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REFERENCE LINKING PLATFORM OF KOREA S&T JOURNALS
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Korean Journal of Poultry Science
Journal Basic Information
Journal DOI :
The Korean Society of Poultry Science
Editor in Chief :
Volume & Issues
Volume 35, Issue 3 - Sep 2008
Volume 35, Issue 2 - Jun 2008
Volume 35, Issue 1 - Mar 2008
Selecting the target year
Effect of Dietary Herb Mix on the Physicochemical Quality of Cooked Chicken Egg during Refrigerated Storage
Liu, X.D. ; Jang, A. ; Shin, M.H. ; Lee, B.D. ; Lee, S.K. ; Kim, E.M. ; Jo, C. ;
Korean Journal of Poultry Science, volume 35, issue 1, 2008, Pages 1~7
DOI : 10.5536/KJPS.2008.35.1.001
Three dietary herbs, Coptis japonica Makino (48.5%), Lonicera japonica Thunb (48.5%), and Morus alba L. (3%) were mixed and used as additives in hen's feed. One hundred-eight, 28-wk-old Lohmann Brown hens were assigned randomly with three diet treatments (0, 0.3, and 1% of herb mix). Hens were fed for 6 wks to investigate the effect of herb mix on the physicochemical quality of eggs during storage at
for 0, 3, 7, and 14 days. Proximate composition including the content of water, protein, fat, and ash had no difference among 3 diet treatments. Objective color of cooked whole egg from hens fed herb mix did not show any effect compared with control except for the color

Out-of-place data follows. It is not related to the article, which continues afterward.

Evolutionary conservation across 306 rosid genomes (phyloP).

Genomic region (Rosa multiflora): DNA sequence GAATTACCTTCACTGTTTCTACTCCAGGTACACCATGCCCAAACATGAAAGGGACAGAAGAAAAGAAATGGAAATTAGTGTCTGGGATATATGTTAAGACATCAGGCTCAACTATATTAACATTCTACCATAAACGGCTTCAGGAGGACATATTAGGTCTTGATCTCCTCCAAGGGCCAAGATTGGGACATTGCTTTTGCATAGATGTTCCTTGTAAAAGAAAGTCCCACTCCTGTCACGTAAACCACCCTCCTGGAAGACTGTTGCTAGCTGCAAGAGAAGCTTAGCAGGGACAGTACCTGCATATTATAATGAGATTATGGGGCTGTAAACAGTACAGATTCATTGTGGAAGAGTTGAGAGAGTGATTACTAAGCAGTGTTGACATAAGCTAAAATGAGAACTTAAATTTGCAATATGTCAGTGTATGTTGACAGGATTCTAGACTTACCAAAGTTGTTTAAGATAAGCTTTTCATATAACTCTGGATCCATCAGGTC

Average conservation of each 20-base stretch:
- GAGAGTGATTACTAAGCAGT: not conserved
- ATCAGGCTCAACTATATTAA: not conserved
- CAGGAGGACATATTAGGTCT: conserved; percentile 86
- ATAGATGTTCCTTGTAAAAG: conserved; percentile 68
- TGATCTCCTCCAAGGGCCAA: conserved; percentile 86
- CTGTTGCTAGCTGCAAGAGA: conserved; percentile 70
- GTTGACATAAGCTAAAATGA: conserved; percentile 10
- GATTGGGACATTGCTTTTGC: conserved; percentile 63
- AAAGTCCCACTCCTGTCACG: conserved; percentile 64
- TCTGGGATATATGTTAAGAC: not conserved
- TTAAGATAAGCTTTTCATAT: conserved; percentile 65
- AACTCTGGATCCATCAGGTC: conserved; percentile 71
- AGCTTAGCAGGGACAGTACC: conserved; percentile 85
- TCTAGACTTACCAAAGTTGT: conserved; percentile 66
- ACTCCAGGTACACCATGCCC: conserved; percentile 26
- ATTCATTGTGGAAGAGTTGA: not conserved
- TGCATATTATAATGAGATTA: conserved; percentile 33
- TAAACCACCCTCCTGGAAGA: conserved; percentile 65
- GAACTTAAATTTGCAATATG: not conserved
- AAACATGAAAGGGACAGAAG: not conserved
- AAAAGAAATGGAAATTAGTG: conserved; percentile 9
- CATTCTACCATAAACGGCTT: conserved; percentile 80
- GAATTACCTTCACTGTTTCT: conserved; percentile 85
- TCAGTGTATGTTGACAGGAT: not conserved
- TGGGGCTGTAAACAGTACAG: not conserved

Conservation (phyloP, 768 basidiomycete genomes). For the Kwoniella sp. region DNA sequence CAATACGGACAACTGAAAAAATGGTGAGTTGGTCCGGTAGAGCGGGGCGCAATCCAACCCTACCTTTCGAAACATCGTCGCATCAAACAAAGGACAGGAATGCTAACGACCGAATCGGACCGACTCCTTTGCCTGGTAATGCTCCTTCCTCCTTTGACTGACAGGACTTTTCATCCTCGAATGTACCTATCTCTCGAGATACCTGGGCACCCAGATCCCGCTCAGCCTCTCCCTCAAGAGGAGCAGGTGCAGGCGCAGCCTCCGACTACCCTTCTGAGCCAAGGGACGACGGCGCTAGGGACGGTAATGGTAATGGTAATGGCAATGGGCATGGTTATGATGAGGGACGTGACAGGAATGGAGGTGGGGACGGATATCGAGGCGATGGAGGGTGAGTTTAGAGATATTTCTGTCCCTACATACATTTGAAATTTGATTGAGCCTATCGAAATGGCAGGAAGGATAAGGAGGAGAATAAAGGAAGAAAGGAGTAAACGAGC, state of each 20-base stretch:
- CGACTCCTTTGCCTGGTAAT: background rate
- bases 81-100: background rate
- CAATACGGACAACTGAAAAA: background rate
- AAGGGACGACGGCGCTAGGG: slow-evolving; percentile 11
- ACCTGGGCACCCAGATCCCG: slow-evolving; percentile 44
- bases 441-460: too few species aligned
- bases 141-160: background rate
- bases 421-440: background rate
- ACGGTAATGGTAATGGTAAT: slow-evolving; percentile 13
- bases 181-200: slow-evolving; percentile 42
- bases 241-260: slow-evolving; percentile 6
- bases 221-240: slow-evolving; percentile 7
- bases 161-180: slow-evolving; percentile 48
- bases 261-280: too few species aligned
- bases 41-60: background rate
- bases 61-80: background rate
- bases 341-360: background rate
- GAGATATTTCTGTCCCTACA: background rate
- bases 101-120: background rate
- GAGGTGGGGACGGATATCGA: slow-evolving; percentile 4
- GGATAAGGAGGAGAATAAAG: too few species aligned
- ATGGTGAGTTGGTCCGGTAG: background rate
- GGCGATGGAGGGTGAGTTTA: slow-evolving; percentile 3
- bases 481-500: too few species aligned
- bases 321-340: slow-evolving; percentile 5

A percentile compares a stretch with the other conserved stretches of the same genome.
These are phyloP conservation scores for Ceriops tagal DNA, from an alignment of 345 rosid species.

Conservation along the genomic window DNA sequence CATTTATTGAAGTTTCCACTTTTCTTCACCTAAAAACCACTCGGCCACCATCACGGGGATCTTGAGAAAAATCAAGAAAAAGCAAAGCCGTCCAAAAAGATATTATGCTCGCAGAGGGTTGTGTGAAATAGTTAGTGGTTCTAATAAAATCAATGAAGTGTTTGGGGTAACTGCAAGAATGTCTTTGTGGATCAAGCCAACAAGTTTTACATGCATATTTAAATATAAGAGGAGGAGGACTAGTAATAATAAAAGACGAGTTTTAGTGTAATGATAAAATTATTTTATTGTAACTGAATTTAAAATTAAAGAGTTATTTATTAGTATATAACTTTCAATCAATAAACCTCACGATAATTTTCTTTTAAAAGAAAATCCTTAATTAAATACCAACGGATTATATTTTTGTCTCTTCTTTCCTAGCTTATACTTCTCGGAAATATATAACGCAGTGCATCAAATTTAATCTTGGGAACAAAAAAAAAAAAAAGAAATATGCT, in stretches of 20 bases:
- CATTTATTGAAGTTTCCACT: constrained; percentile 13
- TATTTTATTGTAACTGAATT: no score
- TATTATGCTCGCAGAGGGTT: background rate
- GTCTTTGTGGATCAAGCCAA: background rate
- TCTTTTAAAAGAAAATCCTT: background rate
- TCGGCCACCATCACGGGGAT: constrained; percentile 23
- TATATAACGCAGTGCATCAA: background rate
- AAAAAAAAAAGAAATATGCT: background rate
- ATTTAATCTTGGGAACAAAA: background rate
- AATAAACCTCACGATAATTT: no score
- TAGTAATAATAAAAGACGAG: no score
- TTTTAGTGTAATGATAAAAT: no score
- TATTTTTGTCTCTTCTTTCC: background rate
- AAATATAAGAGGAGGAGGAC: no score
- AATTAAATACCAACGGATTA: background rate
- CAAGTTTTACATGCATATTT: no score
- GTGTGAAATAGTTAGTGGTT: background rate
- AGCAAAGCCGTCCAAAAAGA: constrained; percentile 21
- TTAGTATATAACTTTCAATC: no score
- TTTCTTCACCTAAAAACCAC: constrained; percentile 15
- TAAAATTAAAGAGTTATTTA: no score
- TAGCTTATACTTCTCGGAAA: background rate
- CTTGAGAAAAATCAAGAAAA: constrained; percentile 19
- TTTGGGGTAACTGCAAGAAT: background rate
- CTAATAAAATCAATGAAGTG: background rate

-values at day 3. However, color
-values increased during storage regardless of treatment. From the texture analysis, eggs from hens fed with the herb mix were not different compared with control remove for springness at day 14. However, it was observed that springness and gumminess were decreased as storage period increased. Therefore, a dietary supplementation of herb mix to hen may not affect on proximate composition, color and texture of eggs.
Rapid Detection and Discrimination of the Three Salmonella Serotypes, S. Pullorum, S. Gallinarum and S. Enteritidis by PCR-RFLP of ITS and fliC Genes
Cha, Se-Yeoun ; Jang, Du-Hee ; Kim, Sang-Min ; Park, Jong-Beom ; Jang, Hyung-Kwan ;
Korean Journal of Poultry Science, volume 35, issue 1, 2008, Pages 9~13
DOI : 10.5536/KJPS.2008.35.1.009
Salmonella enterica serotype gallinarum biovar Gallinarum or Pullorum and Salmonella enterica serotype Enteritidis are the most important diseases in poultry industry. Transitional diagnosis methods of these diseases such as direct isolation and identification by a biochemical test are time consuming with low specificity. In this study, we have focused on the suitable procedure for the rapid and accurate diagnosis of diseases derived from the three Salmonella strains. We initially confirmed Salmonella species by PCR using a specific ITSF/ITSR primer pair instead of biochemical test, and then the PCR-amplified phase 1 flagellin (fliC) using a specific fliCF/fliCR primer pair was digested with a restriction endonuclease, Bpm I and/or Bfa I, to discriminate among S. Pullorum, S. Gallinarum, and S. Enteritidis. We found that these methods could be applied to field isolates of the three Salmonella strains to detect and to discriminate rapidly for convenient diagnosis.
Evaluation of Laying Performances in Laying Hens Molted by Dietary Induction
Hong, E.C. ; Na, J.C. ; Chung, I.B. ; Choi, Y.H. ; Park, H.D. ; Chung, W.T. ; Lee, H.J. ; You, D.C. ; Kim, H.K. ; HwangBo, J. ;
Korean Journal of Poultry Science, volume 35, issue 1, 2008, Pages 15~20
DOI : 10.5536/KJPS.2008.35.1.015